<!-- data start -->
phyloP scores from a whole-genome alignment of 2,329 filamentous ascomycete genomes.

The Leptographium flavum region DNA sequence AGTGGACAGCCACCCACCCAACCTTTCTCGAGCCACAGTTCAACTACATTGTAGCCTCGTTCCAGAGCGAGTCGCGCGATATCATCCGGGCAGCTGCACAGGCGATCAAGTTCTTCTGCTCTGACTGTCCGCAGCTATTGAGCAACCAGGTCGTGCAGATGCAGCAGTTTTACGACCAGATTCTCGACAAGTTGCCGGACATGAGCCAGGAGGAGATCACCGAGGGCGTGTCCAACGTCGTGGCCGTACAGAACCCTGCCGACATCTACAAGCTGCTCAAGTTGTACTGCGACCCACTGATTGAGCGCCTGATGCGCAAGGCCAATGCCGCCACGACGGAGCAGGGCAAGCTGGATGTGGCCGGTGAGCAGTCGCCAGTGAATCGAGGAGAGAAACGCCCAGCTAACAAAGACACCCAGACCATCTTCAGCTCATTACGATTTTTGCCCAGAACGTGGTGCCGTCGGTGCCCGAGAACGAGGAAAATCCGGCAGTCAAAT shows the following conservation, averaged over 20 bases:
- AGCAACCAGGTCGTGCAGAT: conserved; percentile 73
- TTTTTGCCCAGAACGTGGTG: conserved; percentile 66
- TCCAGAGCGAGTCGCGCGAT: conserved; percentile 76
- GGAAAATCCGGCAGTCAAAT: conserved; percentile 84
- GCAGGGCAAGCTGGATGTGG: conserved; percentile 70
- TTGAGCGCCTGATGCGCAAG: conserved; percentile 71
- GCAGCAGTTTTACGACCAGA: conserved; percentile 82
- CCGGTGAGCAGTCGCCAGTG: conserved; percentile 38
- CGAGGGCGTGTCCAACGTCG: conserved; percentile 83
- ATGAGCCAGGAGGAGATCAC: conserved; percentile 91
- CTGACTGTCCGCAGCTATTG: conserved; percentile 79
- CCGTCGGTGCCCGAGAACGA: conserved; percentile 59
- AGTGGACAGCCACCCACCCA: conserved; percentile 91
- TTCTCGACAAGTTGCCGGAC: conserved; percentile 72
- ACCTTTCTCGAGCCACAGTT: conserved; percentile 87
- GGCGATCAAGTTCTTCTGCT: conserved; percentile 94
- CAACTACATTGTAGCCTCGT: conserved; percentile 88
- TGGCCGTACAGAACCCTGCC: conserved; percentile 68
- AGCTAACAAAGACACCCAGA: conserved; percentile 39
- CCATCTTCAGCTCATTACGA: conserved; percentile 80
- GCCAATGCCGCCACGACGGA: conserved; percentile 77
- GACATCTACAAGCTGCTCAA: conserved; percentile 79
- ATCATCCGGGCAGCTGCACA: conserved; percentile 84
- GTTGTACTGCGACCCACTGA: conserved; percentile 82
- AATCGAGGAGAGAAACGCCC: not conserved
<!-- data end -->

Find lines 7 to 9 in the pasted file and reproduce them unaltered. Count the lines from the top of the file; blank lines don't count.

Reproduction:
- GCAGGGCAAGCTGGATGTGG: conserved; percentile 70
- TTGAGCGCCTGATGCGCAAG: conserved; percentile 71
- GCAGCAGTTTTACGACCAGA: conserved; percentile 82